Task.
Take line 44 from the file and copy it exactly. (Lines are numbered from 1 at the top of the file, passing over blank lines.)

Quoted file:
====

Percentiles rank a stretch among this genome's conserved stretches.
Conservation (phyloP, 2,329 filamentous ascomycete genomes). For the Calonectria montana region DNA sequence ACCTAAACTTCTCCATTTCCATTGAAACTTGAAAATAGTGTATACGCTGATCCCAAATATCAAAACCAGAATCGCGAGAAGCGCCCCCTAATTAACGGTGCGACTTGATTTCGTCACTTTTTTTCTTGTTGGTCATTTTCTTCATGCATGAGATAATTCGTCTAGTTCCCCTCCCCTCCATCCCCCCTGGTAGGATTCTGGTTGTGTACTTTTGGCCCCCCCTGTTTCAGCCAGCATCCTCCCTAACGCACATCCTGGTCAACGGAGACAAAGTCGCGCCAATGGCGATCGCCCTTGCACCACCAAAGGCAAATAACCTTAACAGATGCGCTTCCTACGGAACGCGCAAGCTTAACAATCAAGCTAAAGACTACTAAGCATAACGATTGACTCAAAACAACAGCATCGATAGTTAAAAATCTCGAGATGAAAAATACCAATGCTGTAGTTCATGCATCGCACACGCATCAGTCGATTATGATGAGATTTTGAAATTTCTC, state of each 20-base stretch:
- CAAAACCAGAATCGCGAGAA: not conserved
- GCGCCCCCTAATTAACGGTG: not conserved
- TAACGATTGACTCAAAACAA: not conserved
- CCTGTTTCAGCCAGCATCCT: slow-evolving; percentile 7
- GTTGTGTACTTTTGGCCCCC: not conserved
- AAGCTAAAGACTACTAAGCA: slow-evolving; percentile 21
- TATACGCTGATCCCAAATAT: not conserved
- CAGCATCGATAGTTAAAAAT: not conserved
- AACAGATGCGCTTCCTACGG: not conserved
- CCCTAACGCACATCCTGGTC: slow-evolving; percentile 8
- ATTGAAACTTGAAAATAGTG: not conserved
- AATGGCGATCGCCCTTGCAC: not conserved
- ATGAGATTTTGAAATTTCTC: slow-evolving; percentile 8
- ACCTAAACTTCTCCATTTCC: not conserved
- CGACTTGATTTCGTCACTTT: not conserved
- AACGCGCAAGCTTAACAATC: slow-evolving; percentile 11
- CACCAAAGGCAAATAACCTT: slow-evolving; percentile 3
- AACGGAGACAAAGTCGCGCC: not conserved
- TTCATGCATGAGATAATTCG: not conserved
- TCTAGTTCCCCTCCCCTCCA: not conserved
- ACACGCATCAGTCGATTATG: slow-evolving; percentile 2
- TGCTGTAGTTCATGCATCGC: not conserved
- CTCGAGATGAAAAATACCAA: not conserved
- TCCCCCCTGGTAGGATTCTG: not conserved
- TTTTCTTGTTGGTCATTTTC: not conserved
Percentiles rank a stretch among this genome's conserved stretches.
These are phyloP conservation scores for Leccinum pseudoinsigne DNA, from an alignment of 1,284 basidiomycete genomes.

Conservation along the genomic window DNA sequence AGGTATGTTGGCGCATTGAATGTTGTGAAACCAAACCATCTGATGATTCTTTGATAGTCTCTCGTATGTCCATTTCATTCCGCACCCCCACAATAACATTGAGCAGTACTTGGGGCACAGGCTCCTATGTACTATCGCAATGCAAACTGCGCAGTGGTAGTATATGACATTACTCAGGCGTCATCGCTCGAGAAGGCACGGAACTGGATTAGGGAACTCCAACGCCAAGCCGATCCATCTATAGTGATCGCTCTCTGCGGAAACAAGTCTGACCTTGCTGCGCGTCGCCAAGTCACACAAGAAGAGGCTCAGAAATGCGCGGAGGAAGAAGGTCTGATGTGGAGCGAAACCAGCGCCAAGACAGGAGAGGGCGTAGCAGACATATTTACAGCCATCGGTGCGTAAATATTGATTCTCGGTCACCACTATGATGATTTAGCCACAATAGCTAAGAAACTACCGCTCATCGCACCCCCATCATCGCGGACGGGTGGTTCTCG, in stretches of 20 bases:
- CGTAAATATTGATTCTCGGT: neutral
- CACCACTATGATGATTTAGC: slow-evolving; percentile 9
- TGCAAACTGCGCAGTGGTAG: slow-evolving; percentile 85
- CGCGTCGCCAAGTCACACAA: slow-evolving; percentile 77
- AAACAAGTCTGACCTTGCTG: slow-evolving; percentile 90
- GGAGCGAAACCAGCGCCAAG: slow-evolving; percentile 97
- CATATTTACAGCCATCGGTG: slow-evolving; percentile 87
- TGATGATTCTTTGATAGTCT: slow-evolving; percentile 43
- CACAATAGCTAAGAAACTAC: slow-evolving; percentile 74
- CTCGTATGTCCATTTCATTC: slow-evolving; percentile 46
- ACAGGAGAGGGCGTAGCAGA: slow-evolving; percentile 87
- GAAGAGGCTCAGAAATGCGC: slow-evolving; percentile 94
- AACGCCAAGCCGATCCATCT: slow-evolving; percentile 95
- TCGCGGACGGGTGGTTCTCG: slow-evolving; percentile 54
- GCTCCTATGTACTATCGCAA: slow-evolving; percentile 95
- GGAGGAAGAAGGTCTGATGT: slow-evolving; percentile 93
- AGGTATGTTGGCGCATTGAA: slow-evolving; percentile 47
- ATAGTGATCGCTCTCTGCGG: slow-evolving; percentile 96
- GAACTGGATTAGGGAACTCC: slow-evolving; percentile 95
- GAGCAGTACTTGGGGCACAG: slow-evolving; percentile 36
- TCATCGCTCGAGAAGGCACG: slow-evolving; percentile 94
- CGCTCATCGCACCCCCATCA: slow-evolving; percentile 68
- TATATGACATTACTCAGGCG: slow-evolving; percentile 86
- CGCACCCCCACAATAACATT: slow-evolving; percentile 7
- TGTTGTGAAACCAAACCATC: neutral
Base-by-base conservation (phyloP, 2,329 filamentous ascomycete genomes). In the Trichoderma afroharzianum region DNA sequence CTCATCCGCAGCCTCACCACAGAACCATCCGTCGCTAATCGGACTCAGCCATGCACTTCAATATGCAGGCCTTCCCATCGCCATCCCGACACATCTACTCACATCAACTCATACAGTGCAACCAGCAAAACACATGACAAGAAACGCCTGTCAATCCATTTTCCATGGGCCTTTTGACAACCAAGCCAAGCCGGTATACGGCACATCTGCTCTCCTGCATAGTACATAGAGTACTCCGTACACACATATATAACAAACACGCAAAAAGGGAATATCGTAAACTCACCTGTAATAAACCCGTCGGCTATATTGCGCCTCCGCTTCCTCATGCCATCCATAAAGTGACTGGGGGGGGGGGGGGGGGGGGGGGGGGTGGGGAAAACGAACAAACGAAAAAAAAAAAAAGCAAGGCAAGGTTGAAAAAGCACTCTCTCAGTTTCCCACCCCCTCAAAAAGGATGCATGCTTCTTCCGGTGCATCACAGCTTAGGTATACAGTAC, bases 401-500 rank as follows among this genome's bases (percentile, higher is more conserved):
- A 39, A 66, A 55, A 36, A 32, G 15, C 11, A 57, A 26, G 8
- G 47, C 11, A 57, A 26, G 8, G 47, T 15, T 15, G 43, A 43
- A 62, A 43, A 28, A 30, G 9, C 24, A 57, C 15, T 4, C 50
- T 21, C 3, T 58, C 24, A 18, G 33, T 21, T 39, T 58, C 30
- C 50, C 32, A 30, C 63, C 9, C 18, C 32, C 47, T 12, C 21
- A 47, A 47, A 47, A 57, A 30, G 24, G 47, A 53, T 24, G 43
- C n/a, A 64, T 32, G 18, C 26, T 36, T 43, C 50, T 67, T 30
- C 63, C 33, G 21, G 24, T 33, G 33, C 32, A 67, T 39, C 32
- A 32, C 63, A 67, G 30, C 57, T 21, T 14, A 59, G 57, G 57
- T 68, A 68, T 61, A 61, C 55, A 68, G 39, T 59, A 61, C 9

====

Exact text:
- TCGCGGACGGGTGGTTCTCG: slow-evolving; percentile 54